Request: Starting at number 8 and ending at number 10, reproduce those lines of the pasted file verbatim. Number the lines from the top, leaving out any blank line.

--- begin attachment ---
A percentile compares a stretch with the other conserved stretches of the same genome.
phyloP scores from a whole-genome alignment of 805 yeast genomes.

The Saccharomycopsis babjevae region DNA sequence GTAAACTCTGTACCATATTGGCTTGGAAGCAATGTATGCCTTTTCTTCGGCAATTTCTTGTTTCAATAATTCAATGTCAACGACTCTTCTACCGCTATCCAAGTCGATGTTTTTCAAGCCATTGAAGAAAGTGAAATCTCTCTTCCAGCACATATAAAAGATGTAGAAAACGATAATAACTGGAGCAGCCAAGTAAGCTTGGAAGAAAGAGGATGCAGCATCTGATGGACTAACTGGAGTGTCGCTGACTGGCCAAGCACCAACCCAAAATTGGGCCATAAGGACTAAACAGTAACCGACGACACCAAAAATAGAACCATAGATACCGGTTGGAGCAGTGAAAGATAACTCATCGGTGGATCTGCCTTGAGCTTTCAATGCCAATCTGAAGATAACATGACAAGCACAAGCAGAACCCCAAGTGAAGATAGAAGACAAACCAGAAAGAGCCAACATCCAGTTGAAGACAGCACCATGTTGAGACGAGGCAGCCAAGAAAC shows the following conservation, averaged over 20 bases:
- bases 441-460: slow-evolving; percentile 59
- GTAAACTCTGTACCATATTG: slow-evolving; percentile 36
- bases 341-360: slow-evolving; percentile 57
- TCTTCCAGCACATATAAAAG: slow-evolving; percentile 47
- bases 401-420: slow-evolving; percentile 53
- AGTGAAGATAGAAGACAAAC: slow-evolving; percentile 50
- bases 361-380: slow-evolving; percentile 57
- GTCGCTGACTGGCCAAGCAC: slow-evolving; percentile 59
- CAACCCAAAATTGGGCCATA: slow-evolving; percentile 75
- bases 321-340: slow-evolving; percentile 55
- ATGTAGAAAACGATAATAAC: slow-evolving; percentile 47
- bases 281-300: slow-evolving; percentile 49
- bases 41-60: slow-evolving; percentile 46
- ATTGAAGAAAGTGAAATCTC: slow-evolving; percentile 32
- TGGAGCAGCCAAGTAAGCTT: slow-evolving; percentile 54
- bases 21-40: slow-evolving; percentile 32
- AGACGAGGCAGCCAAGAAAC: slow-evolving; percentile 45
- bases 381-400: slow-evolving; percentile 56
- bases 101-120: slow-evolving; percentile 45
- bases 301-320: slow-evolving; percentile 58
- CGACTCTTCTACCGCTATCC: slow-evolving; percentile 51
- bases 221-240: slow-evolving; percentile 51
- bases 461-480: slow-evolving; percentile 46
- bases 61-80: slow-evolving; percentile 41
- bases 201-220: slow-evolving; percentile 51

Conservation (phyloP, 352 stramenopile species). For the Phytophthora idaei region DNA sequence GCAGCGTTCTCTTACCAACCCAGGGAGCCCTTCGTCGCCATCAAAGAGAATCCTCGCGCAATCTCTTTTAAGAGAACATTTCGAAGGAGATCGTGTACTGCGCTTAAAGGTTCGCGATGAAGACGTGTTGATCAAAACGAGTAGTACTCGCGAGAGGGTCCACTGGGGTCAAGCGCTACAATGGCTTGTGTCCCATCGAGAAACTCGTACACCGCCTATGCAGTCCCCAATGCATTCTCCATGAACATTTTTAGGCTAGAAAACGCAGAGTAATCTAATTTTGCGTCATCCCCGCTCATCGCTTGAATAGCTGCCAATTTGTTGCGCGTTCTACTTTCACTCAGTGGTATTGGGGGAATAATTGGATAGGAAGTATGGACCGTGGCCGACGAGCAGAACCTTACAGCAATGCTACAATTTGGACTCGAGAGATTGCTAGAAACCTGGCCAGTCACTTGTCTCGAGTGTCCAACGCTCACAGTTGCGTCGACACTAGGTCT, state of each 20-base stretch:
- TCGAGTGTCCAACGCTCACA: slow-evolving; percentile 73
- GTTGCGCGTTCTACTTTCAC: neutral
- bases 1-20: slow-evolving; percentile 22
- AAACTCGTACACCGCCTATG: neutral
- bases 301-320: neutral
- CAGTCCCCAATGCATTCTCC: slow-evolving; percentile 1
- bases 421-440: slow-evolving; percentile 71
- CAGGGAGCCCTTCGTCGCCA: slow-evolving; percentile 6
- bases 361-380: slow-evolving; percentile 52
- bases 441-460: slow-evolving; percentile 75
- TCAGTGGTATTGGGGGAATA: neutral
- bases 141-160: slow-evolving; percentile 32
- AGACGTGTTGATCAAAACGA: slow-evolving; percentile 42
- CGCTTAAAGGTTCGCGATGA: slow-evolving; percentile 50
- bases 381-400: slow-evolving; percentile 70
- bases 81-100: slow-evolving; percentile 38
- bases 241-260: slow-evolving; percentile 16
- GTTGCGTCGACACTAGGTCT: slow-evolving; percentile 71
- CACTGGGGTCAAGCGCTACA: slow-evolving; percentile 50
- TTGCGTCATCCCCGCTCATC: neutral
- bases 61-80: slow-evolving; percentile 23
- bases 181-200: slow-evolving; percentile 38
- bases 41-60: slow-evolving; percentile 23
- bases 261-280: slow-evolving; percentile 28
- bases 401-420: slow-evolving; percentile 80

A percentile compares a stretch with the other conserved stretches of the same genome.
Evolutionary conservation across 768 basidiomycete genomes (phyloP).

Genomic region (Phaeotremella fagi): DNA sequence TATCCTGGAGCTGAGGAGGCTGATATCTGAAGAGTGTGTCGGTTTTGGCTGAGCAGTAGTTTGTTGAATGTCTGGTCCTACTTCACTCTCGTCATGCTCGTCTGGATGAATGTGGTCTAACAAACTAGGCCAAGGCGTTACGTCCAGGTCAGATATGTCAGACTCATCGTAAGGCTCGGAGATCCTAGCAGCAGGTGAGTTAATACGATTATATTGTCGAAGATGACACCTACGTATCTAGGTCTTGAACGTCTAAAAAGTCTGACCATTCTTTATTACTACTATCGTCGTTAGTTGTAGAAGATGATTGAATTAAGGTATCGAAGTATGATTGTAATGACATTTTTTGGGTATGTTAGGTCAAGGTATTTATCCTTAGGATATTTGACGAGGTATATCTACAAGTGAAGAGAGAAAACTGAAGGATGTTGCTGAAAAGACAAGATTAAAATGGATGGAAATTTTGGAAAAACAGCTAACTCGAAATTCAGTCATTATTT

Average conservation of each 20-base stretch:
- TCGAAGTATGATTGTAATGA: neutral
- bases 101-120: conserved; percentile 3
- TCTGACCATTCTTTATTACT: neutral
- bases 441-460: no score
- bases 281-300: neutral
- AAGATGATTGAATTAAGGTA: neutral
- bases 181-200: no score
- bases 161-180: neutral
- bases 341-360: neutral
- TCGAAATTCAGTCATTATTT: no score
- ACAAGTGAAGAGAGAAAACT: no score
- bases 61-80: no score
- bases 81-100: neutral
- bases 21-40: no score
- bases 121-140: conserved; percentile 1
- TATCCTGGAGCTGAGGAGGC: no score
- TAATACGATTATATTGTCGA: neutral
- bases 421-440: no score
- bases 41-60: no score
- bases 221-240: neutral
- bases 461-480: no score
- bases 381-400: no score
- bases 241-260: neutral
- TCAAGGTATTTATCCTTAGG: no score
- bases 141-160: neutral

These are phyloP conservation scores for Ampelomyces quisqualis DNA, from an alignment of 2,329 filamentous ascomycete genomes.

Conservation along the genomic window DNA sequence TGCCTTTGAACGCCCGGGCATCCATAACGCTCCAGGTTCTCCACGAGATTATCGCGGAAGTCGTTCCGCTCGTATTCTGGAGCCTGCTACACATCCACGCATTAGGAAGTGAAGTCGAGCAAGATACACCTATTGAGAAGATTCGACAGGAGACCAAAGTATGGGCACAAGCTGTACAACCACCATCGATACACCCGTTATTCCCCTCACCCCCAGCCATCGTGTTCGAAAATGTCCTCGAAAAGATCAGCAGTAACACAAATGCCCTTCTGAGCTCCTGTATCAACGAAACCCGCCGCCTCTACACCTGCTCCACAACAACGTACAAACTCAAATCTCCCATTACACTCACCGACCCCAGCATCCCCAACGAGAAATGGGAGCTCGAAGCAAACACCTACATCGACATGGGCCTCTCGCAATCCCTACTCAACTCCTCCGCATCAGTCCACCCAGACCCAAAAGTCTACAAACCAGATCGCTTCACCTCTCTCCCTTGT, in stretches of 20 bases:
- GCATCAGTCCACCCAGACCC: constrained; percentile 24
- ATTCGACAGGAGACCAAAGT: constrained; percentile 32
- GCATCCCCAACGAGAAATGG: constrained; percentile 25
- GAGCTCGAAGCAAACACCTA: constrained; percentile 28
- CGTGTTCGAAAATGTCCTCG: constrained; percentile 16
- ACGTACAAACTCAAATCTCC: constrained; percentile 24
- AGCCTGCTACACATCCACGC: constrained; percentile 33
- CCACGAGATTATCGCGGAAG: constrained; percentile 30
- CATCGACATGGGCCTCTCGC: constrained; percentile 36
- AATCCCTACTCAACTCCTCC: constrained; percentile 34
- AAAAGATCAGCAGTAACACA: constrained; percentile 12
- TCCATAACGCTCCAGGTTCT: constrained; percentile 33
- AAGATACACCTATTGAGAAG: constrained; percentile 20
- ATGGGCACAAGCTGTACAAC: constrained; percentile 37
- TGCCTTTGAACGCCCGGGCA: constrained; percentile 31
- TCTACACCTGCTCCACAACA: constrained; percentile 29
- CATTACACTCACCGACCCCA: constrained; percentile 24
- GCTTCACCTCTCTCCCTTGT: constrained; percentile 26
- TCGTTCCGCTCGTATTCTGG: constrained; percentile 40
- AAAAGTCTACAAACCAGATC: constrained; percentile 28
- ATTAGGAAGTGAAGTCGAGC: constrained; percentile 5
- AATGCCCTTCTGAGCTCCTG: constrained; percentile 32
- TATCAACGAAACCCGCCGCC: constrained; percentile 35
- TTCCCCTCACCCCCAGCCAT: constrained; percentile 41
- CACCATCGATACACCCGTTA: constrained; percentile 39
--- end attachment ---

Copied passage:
- bases 401-420: slow-evolving; percentile 53
- AGTGAAGATAGAAGACAAAC: slow-evolving; percentile 50
- bases 361-380: slow-evolving; percentile 57